Hartman also called for bold action to tone down or eliminate the event.

“We’ve talked about this a number of times and I think we really need to take action,” he said. “During strategic planning last week, we talked about rebranding Ocean City. I’m not sure what the solution is. Maybe we need inspection stations at the entrances to town and if they have illegal exhaust systems or whatever, maybe we can stop them before they come into town. We need to come up with something different to change the outcome of these events and we need help with those solutions. I can tell you one thing. I think the long-term impact to the reputation of Ocean City is more expensive than short-term loss of revenue brought here by events like these.”

Councilman John Gehrig assured those in attendance on Monday the elected officials were equally concerned with the weekend’s events and urged residents to be part of the solution process.

“We take this very seriously,” he said. “We’re all residents too and nobody wants this. There is a solution out there, but there is no switch to turn it off. There are ideas and there are solutions, but we need to work with you as residents to find those solutions. We want your ideas too. They may end up being the solution. We need to work with our industry partners, the business community, and they need to offer some solutions too. It’s going to take a shift in our thinking. It’s going to take some bold thinking because there is no switch. Saying we don’t want them doesn’t do anything and talking amongst ourselves doesn’t do anything. We need to make something happen.”

Council Secretary Mary Knight said she reviewed many of the posts on social media regarding the H2Oi event over the weekend and was appalled with the disrespectful and brash comments. Knight said she shared that sentiment with an OCPD officer with whom she was speaking earlier in the day. Knight also urged the public to be part of the solution.

“I told an officer I was speaking with today that it is real easy to be brave on social media, but when it comes to being brave in real life, these are the people that do it,” she said. “Some of the comments from reasonable people said that there needs to be change. It’s up to us to do that. I got a call from a constituent who happens to be an assistant district attorney who said he can help us and I’m going to meet with him this week. We’re all available to do that. Please, if you have any ideas, things have to change on some of these action items because we’re just as concerned as you are.”

Councilman Tony DeLuca said the Mayor and Council were keenly aware of the problems associated with the event even before last weekend.

“Last week, we met as a team for three days for strategic planning and for the first time, this was elevated as a major issue with actionable items, with next steps and with responsibility and strategies to attack this thing,” he said.

Councilman Matt James was blunt in his assessment of last weekend.


A familiar scene from the weekend is shown on Baltimore Avenue on Saturday night. File Photo

“This weekend was horrible,” he said. “We don’t have all the solutions. We have some ideas, but it’s going to take a commitment to following through on those ideas.”

Councilman Dennis Dare spoke on the evolution of the motorized special events.

“I want to start at the beginning,” he said. “I’ve been in City Hall from the beginning of all of these motor events and to this day, each of them has a core of people that come down here for all the right reasons. But I’ve watched as even more come here for the wrong reasons. I’ve often said if you want to get rid of them, it’s like throwing out the dirty bath water without throwing out the baby.”

Dare agreed last weekend represented a tipping point of sorts for the motorized events.

“I think we’re passed the point on some of these events of trying to put bandaids on something that is really broken,” he said. “We talked a lot during strategic planning about being bold and it’s time to make some bold moves on some of these events. Our reputation as a family resort is being damaged. I’m going to ask the Council President to put an agenda item in a closed session to meet with our city solicitor about any legal actions that can be taken against promoters and sponsors, realizing that these events also attract the undesirables.”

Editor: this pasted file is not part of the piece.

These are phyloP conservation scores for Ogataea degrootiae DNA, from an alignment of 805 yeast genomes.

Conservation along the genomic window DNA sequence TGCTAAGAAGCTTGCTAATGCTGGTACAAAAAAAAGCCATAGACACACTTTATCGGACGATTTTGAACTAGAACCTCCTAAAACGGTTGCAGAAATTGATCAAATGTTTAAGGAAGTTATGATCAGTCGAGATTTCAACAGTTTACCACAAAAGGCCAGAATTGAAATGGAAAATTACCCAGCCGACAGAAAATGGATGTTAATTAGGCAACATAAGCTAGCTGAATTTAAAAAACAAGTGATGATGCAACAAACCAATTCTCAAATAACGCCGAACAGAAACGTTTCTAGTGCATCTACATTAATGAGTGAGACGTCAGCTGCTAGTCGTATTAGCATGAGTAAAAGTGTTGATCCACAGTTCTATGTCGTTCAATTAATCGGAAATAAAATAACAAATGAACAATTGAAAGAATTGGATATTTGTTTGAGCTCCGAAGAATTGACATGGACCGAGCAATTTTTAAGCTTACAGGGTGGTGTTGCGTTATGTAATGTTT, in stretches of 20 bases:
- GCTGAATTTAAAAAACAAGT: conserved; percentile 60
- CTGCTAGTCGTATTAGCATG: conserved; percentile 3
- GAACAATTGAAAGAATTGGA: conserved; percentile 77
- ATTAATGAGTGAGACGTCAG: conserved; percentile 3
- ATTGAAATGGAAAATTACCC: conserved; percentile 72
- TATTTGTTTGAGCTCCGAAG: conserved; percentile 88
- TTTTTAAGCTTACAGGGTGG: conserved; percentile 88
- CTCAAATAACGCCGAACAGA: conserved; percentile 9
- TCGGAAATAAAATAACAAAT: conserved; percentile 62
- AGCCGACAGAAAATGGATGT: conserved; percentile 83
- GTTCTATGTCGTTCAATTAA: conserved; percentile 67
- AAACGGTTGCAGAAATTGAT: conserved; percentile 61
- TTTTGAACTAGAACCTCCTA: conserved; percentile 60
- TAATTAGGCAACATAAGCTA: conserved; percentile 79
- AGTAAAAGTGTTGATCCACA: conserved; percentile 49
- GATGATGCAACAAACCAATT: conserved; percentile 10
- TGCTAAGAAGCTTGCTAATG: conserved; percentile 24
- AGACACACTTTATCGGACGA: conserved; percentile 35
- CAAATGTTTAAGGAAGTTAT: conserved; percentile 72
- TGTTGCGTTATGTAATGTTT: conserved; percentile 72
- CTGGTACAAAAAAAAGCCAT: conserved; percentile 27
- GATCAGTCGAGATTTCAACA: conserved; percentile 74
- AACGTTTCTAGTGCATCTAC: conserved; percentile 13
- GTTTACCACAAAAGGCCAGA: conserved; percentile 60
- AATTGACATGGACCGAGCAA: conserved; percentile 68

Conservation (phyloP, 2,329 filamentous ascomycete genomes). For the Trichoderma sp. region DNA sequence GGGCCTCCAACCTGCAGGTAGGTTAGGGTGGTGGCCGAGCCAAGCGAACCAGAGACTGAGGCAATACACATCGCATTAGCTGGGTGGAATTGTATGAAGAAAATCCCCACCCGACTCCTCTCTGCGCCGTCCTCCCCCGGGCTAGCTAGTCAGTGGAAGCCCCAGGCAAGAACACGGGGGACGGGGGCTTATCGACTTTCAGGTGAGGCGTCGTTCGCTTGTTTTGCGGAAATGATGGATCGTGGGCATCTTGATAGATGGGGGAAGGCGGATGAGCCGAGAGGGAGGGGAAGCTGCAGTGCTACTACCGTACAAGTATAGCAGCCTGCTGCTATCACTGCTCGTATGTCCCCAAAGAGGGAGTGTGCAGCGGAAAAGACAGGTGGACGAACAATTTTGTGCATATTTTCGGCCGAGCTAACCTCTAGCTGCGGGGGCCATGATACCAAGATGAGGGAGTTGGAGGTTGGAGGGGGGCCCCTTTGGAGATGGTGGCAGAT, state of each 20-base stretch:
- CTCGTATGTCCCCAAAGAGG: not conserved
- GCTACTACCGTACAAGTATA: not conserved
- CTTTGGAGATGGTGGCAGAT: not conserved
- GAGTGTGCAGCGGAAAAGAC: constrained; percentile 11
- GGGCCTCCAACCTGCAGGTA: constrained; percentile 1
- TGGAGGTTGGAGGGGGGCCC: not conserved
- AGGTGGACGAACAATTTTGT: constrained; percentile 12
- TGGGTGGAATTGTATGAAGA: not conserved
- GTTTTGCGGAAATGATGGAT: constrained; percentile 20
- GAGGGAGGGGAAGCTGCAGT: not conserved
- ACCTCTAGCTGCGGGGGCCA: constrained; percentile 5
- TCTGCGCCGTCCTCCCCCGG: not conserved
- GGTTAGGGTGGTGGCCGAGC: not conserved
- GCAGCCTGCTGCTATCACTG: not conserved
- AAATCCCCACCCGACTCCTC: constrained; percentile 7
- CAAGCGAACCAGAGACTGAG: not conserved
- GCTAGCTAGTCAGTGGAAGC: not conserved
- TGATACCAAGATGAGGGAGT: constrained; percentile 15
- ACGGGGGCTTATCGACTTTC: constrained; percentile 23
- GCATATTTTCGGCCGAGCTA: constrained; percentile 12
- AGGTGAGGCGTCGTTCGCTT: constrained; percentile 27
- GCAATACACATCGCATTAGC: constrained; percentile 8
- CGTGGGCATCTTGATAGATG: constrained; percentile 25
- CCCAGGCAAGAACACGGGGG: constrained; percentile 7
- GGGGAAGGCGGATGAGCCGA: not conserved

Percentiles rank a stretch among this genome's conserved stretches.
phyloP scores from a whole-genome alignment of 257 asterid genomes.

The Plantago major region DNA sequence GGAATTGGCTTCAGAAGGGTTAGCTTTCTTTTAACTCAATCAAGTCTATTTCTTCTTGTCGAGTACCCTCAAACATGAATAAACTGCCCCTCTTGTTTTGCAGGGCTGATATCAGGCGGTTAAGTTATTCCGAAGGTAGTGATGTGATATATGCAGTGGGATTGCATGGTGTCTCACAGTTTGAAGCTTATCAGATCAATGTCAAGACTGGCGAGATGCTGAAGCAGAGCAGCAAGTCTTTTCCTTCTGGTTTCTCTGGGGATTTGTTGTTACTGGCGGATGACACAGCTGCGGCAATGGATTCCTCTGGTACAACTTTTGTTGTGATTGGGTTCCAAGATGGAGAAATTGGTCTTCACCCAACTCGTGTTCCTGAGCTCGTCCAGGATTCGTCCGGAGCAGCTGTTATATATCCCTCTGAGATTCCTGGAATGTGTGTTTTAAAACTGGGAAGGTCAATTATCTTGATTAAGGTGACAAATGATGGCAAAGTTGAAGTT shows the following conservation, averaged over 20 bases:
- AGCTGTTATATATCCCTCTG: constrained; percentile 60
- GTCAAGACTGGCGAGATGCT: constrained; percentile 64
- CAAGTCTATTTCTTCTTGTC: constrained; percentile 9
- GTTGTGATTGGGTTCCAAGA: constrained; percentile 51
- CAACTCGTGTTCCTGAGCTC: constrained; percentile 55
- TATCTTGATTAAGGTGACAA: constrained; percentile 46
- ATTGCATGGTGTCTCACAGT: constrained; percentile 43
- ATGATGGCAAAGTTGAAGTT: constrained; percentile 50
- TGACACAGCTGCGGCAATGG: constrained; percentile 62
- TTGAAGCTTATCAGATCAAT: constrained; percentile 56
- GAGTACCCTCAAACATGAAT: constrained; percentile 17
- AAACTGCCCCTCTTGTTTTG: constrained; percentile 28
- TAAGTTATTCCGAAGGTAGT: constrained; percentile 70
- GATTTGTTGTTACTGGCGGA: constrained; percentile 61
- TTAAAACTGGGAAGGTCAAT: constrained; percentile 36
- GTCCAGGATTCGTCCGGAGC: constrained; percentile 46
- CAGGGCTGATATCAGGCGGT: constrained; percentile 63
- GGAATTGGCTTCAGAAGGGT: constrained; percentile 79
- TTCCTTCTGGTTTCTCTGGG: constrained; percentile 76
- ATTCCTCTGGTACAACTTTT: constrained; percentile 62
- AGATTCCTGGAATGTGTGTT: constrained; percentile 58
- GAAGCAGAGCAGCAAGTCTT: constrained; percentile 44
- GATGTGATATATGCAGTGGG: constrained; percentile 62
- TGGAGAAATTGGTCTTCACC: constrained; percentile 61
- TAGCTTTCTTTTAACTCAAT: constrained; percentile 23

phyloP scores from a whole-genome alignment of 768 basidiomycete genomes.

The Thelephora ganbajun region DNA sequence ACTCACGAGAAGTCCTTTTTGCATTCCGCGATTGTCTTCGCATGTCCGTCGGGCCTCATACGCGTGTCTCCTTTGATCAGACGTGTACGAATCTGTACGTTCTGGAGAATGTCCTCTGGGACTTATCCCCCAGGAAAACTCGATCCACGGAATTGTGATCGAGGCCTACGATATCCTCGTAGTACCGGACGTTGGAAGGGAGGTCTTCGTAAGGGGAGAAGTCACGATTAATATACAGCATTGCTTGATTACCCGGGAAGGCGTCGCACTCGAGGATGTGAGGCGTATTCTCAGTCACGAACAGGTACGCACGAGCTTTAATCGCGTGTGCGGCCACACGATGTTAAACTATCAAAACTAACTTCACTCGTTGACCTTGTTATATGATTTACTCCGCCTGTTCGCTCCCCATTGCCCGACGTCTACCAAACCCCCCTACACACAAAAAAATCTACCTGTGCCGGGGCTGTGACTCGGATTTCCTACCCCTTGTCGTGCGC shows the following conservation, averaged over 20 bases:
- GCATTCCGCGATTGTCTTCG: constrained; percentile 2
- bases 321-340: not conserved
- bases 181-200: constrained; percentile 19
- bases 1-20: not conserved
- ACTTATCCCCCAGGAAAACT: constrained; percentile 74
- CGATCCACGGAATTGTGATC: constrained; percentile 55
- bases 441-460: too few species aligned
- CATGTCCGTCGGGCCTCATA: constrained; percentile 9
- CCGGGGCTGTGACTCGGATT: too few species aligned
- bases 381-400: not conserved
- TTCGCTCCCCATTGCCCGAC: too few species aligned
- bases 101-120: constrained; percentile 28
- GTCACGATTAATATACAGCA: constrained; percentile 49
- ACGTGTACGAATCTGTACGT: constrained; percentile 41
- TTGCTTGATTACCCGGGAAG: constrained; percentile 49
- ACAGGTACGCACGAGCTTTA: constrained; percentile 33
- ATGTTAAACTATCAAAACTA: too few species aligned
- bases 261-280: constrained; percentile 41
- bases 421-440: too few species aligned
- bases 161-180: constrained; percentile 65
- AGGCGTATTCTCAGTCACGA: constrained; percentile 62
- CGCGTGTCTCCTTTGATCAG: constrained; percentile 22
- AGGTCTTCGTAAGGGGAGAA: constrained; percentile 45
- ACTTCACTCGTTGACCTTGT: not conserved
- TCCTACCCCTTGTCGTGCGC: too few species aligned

Dare said increased enforcement has not proven to be the solution.

“Everybody says get more enforcement, but that’s not the answer,” he said. “We saw a maxed out police force and maxed out resources that we can bring to bear on this weekend and that’s not the solution. Even though this event was canceled two weeks ago, it had been promoted for a year and they’re already promoting next year. I think we need to go to the promoter and say we’re not interested in this event being in town. Cancel it, take is someplace else or there could be legal action.”

Council President Lloyd Martin owns and operates convenience stores and was often on the front lines of the weekend’s activities.

“I have two stores up north and I know many think we benefit from these events, but this is not what I want to happen,” he said. “I think we need to reach out to the promoter and say we don’t want it here. I’m just like you, I live in this community. We don’t want this and we don’t need this.”

Martin promised to have an open and accessible ear for those in the community with concerns and with possible solutions.

“I don’t know how many people came into my store and said ‘you got a minute?’” he said. “I had a minute for each and every one of them. We’re trying to make this a family resort and make this something we’re proud of, but this is not something we’re proud of. We’re not proud of the events that come in and ruin the quality of life for our residents and visitors. We’re not just about making a dollar, we’re about making this a great community for our residents and visitors and we’re going to have to work together to make some changes.”

About The Author: Shawn Soper

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Shawn Soper has been with The Dispatch since 2000. He began as a staff writer covering various local government beats and general stories. His current positions include managing editor and sports editor. Growing up in Baltimore before moving to Ocean City full time three decades ago, Soper graduated from Loch Raven High School in 1981 and from Towson University in 1985 with degrees in mass communications with a journalism concentration and history.